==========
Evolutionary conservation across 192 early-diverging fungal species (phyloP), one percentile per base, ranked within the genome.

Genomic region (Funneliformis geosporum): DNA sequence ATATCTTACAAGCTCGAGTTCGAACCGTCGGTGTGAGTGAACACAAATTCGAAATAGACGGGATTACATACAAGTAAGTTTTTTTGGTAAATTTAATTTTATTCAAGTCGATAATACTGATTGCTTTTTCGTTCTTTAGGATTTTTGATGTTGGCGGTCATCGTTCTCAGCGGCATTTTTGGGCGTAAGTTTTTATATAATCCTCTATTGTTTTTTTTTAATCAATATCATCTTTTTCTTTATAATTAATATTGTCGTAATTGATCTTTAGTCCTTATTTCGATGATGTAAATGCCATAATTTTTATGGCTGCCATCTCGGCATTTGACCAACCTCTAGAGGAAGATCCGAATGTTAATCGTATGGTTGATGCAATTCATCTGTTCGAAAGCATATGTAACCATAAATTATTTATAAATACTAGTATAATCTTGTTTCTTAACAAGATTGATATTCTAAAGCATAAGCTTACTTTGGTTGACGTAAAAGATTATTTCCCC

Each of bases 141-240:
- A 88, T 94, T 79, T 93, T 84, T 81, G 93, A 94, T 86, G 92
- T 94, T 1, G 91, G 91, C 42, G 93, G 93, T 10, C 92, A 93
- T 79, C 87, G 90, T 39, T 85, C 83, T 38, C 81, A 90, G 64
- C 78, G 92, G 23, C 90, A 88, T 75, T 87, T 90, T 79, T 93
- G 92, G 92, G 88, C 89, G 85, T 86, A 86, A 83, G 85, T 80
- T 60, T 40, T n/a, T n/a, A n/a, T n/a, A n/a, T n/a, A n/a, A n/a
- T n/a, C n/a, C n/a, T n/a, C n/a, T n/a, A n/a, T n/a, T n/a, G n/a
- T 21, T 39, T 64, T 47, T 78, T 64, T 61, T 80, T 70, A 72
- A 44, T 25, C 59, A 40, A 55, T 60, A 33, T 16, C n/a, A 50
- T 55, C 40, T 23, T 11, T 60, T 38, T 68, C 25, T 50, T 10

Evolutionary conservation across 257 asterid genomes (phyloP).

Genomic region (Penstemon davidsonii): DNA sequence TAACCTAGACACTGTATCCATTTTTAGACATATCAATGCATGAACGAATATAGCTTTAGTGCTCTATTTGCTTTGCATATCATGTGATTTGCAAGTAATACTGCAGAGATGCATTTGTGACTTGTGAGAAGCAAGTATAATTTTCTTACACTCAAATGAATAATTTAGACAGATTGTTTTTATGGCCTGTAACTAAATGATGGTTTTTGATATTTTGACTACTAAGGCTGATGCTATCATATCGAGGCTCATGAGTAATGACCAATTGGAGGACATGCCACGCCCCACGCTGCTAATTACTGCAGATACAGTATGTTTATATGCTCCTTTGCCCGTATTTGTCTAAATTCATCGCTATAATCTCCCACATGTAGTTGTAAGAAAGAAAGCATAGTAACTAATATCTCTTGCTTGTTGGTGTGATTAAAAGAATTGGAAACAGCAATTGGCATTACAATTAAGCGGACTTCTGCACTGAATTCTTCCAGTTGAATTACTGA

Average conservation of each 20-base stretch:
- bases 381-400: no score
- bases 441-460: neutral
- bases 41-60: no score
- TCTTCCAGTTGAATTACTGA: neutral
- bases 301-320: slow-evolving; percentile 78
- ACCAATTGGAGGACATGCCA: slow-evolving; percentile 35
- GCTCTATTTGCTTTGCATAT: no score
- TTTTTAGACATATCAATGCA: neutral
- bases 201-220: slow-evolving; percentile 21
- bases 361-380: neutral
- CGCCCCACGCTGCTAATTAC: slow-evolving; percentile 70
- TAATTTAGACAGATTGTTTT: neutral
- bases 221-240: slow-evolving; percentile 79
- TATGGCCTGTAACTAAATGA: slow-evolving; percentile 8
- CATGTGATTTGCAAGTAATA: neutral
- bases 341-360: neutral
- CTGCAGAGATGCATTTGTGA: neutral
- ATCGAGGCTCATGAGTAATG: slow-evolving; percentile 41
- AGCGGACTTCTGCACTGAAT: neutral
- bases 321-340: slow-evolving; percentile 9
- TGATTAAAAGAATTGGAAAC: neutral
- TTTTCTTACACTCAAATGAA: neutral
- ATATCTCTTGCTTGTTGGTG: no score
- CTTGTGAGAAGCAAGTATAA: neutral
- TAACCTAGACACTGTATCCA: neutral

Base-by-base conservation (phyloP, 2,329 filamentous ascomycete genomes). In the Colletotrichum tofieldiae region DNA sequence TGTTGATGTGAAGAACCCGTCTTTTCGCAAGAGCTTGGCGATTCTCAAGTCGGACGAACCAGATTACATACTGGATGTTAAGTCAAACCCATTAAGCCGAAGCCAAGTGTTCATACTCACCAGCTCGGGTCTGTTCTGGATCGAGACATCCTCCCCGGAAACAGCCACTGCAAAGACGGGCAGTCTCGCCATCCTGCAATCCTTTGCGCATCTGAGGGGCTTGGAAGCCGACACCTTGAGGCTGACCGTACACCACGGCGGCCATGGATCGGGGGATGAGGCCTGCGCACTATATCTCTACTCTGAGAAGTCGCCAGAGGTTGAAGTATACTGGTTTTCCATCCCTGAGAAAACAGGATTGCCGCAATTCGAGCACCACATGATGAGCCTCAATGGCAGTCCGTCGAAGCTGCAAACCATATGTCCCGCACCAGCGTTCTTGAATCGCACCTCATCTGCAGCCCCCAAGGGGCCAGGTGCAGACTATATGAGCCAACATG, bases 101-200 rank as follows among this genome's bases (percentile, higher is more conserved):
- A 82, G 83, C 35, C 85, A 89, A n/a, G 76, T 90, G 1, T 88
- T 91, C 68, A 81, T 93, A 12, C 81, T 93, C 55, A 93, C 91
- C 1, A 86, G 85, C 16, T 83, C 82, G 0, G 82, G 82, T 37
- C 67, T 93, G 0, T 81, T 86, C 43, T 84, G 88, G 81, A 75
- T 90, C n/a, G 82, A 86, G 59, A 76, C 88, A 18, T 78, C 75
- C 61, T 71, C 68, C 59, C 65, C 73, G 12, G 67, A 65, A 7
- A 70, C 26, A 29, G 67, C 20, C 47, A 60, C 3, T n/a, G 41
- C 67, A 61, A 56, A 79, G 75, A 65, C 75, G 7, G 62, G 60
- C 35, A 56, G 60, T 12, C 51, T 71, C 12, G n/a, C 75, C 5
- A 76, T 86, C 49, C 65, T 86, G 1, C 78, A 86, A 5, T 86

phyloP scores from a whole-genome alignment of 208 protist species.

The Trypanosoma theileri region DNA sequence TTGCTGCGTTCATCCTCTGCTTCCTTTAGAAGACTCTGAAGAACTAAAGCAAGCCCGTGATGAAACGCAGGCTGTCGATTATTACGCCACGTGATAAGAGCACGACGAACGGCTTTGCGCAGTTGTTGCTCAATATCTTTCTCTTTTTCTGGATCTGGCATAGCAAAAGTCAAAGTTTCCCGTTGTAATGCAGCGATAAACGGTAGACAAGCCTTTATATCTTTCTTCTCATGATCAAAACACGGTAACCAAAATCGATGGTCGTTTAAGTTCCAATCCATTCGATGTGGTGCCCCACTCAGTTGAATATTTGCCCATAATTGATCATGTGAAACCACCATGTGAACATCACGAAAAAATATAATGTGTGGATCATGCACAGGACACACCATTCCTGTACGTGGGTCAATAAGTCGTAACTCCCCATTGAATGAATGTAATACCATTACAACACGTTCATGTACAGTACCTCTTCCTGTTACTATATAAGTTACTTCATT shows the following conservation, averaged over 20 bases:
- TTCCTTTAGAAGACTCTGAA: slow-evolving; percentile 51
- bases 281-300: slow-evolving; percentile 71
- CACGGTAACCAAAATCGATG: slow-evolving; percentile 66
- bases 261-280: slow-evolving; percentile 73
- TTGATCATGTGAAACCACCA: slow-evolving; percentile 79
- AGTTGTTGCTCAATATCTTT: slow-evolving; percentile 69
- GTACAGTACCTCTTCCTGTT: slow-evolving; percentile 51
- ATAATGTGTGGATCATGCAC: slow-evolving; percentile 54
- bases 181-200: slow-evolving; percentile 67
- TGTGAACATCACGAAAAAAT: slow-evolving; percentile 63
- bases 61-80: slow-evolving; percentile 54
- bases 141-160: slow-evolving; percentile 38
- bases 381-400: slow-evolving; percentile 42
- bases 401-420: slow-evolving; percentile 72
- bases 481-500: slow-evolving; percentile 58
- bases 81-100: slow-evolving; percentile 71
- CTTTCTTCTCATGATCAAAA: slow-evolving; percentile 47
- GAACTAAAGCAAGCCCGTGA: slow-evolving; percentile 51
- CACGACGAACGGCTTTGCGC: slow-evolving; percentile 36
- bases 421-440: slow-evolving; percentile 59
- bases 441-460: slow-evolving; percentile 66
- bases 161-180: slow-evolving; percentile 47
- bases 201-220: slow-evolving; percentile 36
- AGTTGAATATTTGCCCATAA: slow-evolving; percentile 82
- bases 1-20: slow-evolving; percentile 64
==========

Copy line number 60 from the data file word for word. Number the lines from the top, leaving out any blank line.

- AGTTGTTGCTCAATATCTTT: slow-evolving; percentile 69